Japanese anime ‘Attack on Titan’ becomes ‘most in demand’ show in U.S.


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By Brandon Montemayor

This year has been unlike any other in terms of media consumption around the world. Media consumption rose by over 1 billion hours as the weeks passed during the COVID-19 pandemic. This increase in consumption put an emphasis on streaming services and weekly T.V., according to Nielsen Global Media. With movie studios and directors pushing back movies in avoidance of at-home releases until recently. 

From streamable shows like “WandaVision” and “The Mandalorian,” re-watchable favorites like “Game of Thrones” and “The Office” to weekly television like “Saturday Night Live,” it’s safe to say T.V. shows have been in high demand.

However, out of those aforementioned shows, none have been more in demand in the U.S. than the hit anime series, “Attack On Titan.”

“Attack On Titan” was the most popular show in the U.S. during the week of Jan. 31 to Feb. 6., with “110.5 times the demand of the average series in the U.S.,” moving up 10.5% from its previous week, according to Parrot Analytics

0.2% of all shows in the market have this level of demand, according to Parrot Analytics.

The show’s 30-day average in viewership has steadily grown  27.5%, according to a seperate Parrot Analytics study that provides a show specific overview.
Based on the manga of the same name, the post-apocalyptic series debuted in 2014 in the U.S. The series follows young protagonist, Eren Jaeger, and his friends as they battle against all odds to avenge his mother’s death and bring humanity back from the brink of extinction.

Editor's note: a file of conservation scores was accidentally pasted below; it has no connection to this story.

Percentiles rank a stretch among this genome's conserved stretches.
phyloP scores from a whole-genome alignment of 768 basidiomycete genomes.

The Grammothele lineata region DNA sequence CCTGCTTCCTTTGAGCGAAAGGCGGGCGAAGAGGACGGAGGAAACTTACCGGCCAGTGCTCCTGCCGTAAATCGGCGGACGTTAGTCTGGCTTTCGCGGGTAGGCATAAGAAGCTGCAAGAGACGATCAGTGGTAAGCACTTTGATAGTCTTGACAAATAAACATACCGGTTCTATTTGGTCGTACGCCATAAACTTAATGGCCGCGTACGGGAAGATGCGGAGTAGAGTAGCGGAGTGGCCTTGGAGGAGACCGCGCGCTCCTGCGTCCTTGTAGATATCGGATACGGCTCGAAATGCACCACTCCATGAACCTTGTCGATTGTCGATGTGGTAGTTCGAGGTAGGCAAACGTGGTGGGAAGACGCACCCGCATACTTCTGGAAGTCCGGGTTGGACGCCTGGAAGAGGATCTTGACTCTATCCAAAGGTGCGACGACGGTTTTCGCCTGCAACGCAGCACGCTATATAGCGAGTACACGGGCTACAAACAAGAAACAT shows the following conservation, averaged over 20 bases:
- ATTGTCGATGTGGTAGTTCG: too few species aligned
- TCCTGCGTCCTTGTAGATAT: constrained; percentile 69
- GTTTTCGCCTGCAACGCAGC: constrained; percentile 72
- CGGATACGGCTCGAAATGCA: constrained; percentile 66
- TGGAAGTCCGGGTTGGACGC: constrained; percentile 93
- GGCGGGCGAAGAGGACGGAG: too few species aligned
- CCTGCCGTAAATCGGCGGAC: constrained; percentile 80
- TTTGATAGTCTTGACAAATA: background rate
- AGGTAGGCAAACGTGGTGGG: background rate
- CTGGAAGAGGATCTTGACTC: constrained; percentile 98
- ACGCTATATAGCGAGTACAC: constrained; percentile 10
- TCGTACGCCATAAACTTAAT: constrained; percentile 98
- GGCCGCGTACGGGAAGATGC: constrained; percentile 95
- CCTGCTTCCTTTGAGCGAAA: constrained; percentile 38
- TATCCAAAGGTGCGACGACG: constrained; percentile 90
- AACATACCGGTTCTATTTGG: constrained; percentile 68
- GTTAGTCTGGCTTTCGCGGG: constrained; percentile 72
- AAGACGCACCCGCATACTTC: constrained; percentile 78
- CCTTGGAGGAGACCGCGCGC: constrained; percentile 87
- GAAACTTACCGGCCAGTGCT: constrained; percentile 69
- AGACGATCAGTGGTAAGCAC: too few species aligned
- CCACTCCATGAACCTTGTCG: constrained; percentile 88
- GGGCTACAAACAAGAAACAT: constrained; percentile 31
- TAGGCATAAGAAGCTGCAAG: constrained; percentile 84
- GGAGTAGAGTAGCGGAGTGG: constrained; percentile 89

Fans of the show will find it no surprise the show has reached such success as viewership and even virtual “Attack On Titan” viewing parties have sprouted.

“[Attack On Titan’s] rise in popularity is no surprise,” said Edwin Perez-Hernandez, a student at NIU and avid “Attack On Titan” fan. “When I saw the first episode, I was blown away, and once the ending scene played I was awestruck. I would honestly rate it a 10/10.” 

“Attack on Titan” has also garnered critical acclaim, as it has remained a renowned series with an IMDB rating of 8.9, and a Rotten Tomatoes score of 94%. 

It’s also worth noting that “Attack On Titan” is not the only anime to be listed in the recent demand rankings, with fellow anime “My Hero Academia” also making the cut in fourth place. 

“I think it’s a confluence of two things,” said Randy Caspersen, associate professor in media studies. “I think animation itself has become more accepted. Nowadays, animation has become more popular, and we have so many more animated films than we used to so people are just used to animation.” 

The familiarity with animation is coupled with the fact that comic book culture and its aesthetics specifically panel-by-panel comic books which anime  often draws from, and vice versa, have gained more mainstream popularity, Caspersen said.  

Putting into perspective the rise of Japanese anime in mainstream Western culture, things such as cosplay and comic book culture and increased access to streams of dubbed or subbed animation and how hobbies like this have aided the expansion of anime.

“The fact that [Attack On Titan is] sort of a returning pop culture phenomenon is sure to set it apart massively from any other shows coming out of Japan,”  said Collin Dempsey, vice president of the NIU Anime Association. 

In nearly all categories, “Attack On Titan” has grown and excelled throughout the years since its debut. Whether in fanfare, viewership or critical acclaim, “Attack On Titan” has managed to garner positive recognition.

In an era with anime on the rise, and “Attack On Titan” in its final season, there’s never been a better time to tune in.